dwbat, I had not seen your comment until just now but will simply reply by stating that Sommerset Suites was indeed sold and is now being converted into luxury apartments. My "source" is myself- I have worked and lived a few blocks from that hotel for 6 years.

UT article about the hotel purchase here: http://www.sandiegouniontribune.com/business/real-estate/sd-fi-hillcrest-hotel-20170113-story.html

Interesting development. I had not heard about that purchase. Thanks for posting. A friend stayed at the hotel last year, and liked it because it had a kitchen.

Another Facebooker, Eva Tho, said: "The City historic regulations will keep the Peranico's (sic) as is. Good thing we have a strong historical code." FYI: That building has NOT been declared a historic site. Some might call it a "hysterical" site, though. Others just call it an eyesore or a dump.

Ed Harris commented via the Facebook comments plugin: "George's tax basis must be next to nothing. Makes sense to wait for death and heirs get stepped basis." From what I've been told, George is totally out of the picture now. That's why it's taken so long for a sale of this property.

Lisa Emma (another Facebook plugin posting) said: "Seven stories, when nearly every surrounding building is one story???? That will be a real eyesore." No, the worst eyesore in Hillcrest is the AT&T building right across the street from the proposed hotel. And it's NOT one-story. How can a future hotel be an "eyesore" when the architect's plans haven't even been designed yet? And NO sane developer is going to put up a 2-3 story hotel on that small site. They would soon go bankrupt.

Because a lot of people who have no skin in the game are eager to become the arbiters of how that property is to be used. "I've lived here for XX years, I want it to be the way I remember it, therefore you cannot build anything that will spoil my memories!" Suggest that they should buy the property so it can be developed "correctly", and they begin spluttering about how that's completely unreasonable, they can't afford that! They don't want to put their money where their mouth is, they want to put someone else's money where their mouth is.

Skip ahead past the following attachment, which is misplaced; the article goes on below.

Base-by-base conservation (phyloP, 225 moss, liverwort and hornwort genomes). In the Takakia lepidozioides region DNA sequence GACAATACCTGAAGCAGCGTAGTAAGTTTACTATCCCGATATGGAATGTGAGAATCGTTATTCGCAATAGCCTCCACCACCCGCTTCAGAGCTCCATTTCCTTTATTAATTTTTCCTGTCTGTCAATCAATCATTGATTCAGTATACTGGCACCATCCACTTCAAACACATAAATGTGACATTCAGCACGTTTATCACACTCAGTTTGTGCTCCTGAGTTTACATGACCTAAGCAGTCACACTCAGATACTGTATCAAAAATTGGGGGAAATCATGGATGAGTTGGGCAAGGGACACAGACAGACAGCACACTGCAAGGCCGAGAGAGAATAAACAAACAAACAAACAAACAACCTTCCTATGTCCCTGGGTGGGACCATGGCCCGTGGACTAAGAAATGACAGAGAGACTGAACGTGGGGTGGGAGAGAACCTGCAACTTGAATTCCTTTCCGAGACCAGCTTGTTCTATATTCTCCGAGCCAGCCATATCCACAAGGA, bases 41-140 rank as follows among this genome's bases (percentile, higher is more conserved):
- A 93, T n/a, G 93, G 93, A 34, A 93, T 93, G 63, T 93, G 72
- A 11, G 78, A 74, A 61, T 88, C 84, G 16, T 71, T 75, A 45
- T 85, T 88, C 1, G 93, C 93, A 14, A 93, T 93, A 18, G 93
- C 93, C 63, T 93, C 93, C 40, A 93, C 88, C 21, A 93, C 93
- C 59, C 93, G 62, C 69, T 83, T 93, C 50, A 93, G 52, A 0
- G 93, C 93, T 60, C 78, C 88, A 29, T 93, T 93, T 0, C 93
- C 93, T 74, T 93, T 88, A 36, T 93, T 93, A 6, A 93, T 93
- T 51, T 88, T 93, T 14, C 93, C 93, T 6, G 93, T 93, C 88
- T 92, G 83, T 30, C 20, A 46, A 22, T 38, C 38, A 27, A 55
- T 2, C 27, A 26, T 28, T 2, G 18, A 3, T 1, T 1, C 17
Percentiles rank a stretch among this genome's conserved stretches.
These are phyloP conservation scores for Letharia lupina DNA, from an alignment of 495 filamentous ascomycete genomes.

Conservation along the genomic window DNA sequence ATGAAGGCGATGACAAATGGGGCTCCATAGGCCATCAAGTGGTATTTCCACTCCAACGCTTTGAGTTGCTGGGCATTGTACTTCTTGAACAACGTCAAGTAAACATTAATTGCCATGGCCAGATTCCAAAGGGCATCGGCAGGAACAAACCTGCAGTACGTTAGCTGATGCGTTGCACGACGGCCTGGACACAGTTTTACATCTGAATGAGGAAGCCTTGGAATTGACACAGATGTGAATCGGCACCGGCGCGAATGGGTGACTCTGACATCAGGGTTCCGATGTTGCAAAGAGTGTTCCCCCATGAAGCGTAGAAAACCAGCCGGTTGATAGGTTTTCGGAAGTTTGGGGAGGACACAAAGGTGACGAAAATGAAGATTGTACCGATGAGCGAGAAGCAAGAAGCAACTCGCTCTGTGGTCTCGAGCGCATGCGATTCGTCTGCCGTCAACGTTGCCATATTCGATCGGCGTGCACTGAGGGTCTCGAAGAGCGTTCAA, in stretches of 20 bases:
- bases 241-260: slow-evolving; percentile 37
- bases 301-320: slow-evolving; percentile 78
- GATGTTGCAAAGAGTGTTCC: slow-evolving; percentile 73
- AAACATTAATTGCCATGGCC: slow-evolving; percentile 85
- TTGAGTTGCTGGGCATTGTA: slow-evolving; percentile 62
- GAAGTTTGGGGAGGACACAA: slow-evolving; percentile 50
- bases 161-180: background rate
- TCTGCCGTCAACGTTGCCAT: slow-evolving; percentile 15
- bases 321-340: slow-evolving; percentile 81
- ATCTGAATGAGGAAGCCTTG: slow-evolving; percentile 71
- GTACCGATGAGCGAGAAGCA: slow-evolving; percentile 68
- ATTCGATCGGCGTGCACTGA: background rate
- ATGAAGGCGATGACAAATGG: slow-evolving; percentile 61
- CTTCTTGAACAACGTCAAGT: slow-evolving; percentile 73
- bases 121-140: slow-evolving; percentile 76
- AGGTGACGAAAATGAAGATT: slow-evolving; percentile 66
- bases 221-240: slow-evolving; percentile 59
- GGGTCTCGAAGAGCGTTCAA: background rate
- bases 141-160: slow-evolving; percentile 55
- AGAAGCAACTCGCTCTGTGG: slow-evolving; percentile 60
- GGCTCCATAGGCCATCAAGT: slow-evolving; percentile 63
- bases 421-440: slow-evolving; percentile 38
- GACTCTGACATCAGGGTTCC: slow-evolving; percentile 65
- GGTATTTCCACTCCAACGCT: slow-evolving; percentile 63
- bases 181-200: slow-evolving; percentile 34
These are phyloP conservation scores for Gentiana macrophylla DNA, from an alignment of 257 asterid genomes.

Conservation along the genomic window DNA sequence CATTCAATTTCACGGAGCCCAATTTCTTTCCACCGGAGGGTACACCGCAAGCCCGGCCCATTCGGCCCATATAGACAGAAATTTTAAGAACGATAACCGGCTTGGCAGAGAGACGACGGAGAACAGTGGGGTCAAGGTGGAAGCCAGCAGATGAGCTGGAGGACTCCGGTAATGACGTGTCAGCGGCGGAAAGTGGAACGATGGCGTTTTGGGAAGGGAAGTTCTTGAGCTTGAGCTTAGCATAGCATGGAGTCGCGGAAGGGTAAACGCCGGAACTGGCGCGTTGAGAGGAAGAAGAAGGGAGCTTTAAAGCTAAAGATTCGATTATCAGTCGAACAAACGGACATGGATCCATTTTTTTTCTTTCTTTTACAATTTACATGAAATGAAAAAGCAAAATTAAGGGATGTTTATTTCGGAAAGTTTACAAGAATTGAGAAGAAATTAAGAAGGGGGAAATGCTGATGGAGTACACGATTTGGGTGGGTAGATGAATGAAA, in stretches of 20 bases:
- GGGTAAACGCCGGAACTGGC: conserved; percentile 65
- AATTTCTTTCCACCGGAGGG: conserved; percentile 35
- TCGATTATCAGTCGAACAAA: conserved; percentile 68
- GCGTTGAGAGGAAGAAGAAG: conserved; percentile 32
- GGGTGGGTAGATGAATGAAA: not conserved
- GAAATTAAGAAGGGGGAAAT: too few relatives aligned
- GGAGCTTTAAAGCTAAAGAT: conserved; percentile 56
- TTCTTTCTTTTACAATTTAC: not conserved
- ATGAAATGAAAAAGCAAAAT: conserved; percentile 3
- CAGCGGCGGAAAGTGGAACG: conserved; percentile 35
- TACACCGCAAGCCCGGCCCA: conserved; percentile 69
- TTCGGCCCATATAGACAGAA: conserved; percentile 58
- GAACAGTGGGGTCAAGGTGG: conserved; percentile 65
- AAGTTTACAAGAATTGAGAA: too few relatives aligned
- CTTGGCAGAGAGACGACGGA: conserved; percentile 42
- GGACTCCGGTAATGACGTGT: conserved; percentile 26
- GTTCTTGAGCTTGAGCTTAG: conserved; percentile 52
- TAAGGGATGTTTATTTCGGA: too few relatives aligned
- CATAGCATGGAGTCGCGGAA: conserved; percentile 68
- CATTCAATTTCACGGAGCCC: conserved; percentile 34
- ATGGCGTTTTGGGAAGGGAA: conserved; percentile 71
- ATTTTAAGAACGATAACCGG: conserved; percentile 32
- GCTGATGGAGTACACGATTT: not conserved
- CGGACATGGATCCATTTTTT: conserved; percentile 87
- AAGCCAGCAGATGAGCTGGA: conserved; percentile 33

As you and others may have heard, a short presentation on the project took place at the Aug. 4 Uptown Planners meeting. It was not done by the buyer (as has been reported in some of the media). Instead, Sherman Harmer, principal at Urban Housing Partners, spoke there. His company is involved in development services and community outreach. Negotiations are underway, according to Harmer, to acquire the former Harvey Milk Restaurant property, increasing the site to 50,000 sq. ft., with frontage on University Avenue. The purchase agreement with the unknown buyer has not yet been finalized but is expected "very soon" said Realtor Jeanine Savory today. She provided a video of the discussion: http://youtu.be/S5BPwqDLoAk

Design concepts may be shown at the September meeting of Uptown Planners. If I can get a copy before then, I'll post them on the READER site.

UPDATE: There was a handout at the Sept. 1 Uptown Planners meeting, but no design yet. It's called the Pernicano Public Benefit Matrix, and shows different density scenarios and economic benefits for Hillcrest.


by dwbat

ANOTHER UPDATE: There will be another "vision" for the site presented at the Uptown Planners meeting tonight. Realtor Savory emailed that "...due to the change in zoning being proposed by the uptown plan it became too difficult to move forward with the buyer due to the variables..." So now a new buyer/developer must be found. This may drag on for years, the way it's going!